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Speaker at UV spreads message of hope and perseverance
Gabriel Bol Deng never gave up, even in the face of poverty, separation from his parents and other obstacles. Deng, a former “lost boy,” was only 10 years old when militiamen from North Sudan attacked his village of Ariang in South Sudan in 1987. But that is just the beginning of his story.

He left the village without his family, and for four months, he journeyed across the African continent before reaching refugee camp in Ethiopia. He came to the U.S. in 2001, earned a bachelor’s degree from LeMoyne College and founded the “HOPE for Ariang Foundation,” which built a school in Ariang which educates about 500 children.

In early October, Deng spread his message of hope and overcoming adversity to students in grades 6-8 at Unadilla Valley. English language arts teacher Katie Wolford helped bring him to the district, because her seventh grade students are reading “A Long Walk to Water,” which is about another Sudanese lost boy.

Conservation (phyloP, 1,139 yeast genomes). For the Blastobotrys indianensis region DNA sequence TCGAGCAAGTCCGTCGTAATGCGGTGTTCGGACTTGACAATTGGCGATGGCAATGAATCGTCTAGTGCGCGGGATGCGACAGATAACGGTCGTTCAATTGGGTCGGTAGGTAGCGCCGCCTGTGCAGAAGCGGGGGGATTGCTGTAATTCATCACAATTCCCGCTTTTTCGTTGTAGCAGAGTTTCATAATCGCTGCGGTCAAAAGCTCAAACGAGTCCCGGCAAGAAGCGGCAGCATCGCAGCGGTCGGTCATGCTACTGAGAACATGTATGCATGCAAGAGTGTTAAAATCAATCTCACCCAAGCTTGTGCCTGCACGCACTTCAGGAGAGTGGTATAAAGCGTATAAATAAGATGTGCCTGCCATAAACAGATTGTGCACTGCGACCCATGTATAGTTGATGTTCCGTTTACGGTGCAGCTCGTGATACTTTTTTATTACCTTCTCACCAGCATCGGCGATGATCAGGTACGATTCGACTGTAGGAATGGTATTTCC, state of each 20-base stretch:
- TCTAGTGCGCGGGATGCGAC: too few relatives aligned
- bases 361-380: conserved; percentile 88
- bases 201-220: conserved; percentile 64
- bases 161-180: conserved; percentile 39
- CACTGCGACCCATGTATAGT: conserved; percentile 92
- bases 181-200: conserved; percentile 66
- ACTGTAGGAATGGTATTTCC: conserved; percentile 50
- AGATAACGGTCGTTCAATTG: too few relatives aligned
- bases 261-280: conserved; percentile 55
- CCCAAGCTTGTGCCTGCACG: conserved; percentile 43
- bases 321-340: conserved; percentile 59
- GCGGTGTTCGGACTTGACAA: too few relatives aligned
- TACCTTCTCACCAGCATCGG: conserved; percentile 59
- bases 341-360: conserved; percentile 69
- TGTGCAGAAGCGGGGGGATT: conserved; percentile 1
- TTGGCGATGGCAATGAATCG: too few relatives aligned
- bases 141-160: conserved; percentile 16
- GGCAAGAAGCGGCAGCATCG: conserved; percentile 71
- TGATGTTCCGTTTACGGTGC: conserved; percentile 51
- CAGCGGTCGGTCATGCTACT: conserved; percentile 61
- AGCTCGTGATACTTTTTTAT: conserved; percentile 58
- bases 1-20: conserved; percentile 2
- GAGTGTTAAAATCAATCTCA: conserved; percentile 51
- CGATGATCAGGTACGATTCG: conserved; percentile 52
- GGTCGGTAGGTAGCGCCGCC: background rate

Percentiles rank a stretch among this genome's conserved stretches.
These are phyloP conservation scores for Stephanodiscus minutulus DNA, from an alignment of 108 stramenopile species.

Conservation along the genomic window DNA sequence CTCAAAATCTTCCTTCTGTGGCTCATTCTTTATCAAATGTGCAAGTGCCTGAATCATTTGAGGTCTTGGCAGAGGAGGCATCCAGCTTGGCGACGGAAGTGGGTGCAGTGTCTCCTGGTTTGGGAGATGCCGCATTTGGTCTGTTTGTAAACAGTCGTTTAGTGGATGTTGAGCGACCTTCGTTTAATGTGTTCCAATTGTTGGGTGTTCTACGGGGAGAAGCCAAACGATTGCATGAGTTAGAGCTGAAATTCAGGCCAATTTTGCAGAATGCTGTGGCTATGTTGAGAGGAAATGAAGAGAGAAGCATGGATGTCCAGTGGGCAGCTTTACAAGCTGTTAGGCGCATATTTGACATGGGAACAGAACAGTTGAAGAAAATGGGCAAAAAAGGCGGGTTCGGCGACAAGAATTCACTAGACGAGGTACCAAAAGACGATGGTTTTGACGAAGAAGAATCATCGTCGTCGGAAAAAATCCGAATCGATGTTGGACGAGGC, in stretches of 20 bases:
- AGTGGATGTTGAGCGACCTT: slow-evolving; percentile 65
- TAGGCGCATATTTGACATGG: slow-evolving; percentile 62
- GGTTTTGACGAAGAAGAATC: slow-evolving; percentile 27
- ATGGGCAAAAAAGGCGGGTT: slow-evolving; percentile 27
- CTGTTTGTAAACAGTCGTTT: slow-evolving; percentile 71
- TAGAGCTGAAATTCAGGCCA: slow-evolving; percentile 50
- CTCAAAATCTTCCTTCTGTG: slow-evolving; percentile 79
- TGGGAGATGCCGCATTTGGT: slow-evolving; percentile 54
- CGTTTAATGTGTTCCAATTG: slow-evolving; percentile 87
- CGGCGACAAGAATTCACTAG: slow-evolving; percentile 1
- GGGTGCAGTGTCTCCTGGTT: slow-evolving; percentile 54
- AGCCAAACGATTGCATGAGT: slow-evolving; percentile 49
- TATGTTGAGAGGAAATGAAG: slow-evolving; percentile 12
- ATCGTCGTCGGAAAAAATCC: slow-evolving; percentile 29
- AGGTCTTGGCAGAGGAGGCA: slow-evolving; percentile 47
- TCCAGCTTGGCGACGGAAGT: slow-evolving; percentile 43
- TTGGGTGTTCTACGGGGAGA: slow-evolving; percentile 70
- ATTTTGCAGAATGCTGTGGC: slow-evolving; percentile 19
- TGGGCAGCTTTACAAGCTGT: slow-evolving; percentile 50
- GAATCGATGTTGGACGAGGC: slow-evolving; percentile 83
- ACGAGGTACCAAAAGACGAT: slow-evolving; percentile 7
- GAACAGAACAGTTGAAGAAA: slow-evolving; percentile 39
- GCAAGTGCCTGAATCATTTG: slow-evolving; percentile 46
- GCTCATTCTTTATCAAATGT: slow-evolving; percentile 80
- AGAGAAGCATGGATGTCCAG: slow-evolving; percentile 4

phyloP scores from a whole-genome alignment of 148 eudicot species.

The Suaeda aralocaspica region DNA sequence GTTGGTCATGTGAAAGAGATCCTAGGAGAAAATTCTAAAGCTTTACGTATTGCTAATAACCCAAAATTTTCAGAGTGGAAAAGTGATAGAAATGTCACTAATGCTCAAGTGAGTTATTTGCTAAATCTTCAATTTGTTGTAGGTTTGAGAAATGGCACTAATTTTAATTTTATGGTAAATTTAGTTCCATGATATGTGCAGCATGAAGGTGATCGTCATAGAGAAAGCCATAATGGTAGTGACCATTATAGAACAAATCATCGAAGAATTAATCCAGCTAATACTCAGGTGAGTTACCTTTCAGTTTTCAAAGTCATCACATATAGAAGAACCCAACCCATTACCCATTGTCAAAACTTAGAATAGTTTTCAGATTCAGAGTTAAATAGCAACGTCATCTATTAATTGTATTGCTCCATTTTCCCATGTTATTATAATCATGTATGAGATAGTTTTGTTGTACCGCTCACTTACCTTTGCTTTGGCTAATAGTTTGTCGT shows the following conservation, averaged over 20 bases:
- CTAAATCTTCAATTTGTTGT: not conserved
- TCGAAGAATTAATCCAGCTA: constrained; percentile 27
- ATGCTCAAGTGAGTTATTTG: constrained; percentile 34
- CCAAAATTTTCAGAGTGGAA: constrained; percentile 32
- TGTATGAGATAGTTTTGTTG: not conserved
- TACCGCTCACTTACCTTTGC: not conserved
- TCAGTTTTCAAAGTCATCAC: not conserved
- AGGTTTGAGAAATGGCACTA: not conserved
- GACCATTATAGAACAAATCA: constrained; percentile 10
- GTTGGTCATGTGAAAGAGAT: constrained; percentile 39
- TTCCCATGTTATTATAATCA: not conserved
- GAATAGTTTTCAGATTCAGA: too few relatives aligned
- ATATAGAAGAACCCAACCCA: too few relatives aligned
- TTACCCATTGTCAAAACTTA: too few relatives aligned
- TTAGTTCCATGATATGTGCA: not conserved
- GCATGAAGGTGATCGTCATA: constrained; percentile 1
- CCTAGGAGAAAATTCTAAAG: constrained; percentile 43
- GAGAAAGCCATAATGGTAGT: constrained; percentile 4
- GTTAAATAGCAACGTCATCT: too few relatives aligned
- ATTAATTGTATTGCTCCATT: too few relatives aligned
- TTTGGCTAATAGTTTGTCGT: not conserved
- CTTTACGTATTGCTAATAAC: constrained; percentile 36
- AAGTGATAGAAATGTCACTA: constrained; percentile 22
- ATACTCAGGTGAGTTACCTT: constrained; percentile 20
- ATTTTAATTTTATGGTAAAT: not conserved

“It’s part of the Common Core curriculum in ELA to read the book, and we thought the presentation would help bring it to life,” Wolford said.

“He talked about not giving up and all the challenges he faced, and his message to the kids was really strong about appreciating what they have.”

Deng talked about a 90-10 split, where students have control over 90 percent of their “mountains” or personal obstacles.

“He really brought a message of hope and not giving up,” Wolford said.

After the presentation, she asked her students to write about what they thought of it, and if they would like to see someone else speak to them next year from Deng’s tribe.

Mara Wood wrote that the presentation was “very powerful” for her.

“It taught me to be thankful for what I have, because Gabriel lost everything he had, and we take so much for granted,” she wrote. “Gabriel talks about his ‘mountains’ and one of my mountains is science.”

Kyler Butts also wrote how he admired how Deng never gave up.

“I would like to see someone come back so I could see what their perspective is too,” he added.


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